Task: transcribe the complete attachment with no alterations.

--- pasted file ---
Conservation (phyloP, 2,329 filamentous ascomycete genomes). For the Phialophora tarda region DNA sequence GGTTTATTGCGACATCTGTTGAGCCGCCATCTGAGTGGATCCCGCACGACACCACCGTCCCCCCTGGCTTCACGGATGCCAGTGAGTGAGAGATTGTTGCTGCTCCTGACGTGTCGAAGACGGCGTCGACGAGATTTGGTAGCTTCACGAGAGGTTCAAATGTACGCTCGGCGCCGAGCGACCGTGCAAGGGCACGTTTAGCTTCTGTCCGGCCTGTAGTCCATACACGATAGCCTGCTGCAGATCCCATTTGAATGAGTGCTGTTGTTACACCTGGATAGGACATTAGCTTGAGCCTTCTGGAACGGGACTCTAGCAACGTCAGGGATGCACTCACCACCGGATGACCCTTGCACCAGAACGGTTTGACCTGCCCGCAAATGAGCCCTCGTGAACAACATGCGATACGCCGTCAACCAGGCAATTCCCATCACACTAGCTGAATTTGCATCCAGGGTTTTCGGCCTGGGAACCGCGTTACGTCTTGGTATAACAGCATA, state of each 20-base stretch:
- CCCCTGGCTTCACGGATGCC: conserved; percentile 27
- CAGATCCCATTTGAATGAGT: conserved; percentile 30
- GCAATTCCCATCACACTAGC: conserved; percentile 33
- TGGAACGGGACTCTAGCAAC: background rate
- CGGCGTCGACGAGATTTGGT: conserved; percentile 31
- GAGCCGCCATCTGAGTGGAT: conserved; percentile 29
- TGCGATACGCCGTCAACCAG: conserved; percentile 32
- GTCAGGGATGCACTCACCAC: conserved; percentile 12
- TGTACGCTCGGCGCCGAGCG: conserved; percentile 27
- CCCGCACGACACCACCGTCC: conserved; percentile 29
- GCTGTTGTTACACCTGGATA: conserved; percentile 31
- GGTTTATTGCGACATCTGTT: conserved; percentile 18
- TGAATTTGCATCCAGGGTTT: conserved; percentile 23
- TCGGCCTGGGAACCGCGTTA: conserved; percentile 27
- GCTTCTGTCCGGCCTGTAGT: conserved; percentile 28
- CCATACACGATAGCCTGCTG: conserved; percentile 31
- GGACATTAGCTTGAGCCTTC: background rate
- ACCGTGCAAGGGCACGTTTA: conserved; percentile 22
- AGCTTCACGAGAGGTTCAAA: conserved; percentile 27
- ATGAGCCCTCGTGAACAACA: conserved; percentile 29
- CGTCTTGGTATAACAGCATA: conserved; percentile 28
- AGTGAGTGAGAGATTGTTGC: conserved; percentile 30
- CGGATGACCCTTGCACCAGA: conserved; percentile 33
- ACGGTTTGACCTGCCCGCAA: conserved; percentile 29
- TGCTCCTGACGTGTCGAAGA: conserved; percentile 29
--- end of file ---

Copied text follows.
Conservation (phyloP, 2,329 filamentous ascomycete genomes). For the Phialophora tarda region DNA sequence GGTTTATTGCGACATCTGTTGAGCCGCCATCTGAGTGGATCCCGCACGACACCACCGTCCCCCCTGGCTTCACGGATGCCAGTGAGTGAGAGATTGTTGCTGCTCCTGACGTGTCGAAGACGGCGTCGACGAGATTTGGTAGCTTCACGAGAGGTTCAAATGTACGCTCGGCGCCGAGCGACCGTGCAAGGGCACGTTTAGCTTCTGTCCGGCCTGTAGTCCATACACGATAGCCTGCTGCAGATCCCATTTGAATGAGTGCTGTTGTTACACCTGGATAGGACATTAGCTTGAGCCTTCTGGAACGGGACTCTAGCAACGTCAGGGATGCACTCACCACCGGATGACCCTTGCACCAGAACGGTTTGACCTGCCCGCAAATGAGCCCTCGTGAACAACATGCGATACGCCGTCAACCAGGCAATTCCCATCACACTAGCTGAATTTGCATCCAGGGTTTTCGGCCTGGGAACCGCGTTACGTCTTGGTATAACAGCATA, state of each 20-base stretch:
- CCCCTGGCTTCACGGATGCC: conserved; percentile 27
- CAGATCCCATTTGAATGAGT: conserved; percentile 30
- GCAATTCCCATCACACTAGC: conserved; percentile 33
- TGGAACGGGACTCTAGCAAC: background rate
- CGGCGTCGACGAGATTTGGT: conserved; percentile 31
- GAGCCGCCATCTGAGTGGAT: conserved; percentile 29
- TGCGATACGCCGTCAACCAG: conserved; percentile 32
- GTCAGGGATGCACTCACCAC: conserved; percentile 12
- TGTACGCTCGGCGCCGAGCG: conserved; percentile 27
- CCCGCACGACACCACCGTCC: conserved; percentile 29
- GCTGTTGTTACACCTGGATA: conserved; percentile 31
- GGTTTATTGCGACATCTGTT: conserved; percentile 18
- TGAATTTGCATCCAGGGTTT: conserved; percentile 23
- TCGGCCTGGGAACCGCGTTA: conserved; percentile 27
- GCTTCTGTCCGGCCTGTAGT: conserved; percentile 28
- CCATACACGATAGCCTGCTG: conserved; percentile 31
- GGACATTAGCTTGAGCCTTC: background rate
- ACCGTGCAAGGGCACGTTTA: conserved; percentile 22
- AGCTTCACGAGAGGTTCAAA: conserved; percentile 27
- ATGAGCCCTCGTGAACAACA: conserved; percentile 29
- CGTCTTGGTATAACAGCATA: conserved; percentile 28
- AGTGAGTGAGAGATTGTTGC: conserved; percentile 30
- CGGATGACCCTTGCACCAGA: conserved; percentile 33
- ACGGTTTGACCTGCCCGCAA: conserved; percentile 29
- TGCTCCTGACGTGTCGAAGA: conserved; percentile 29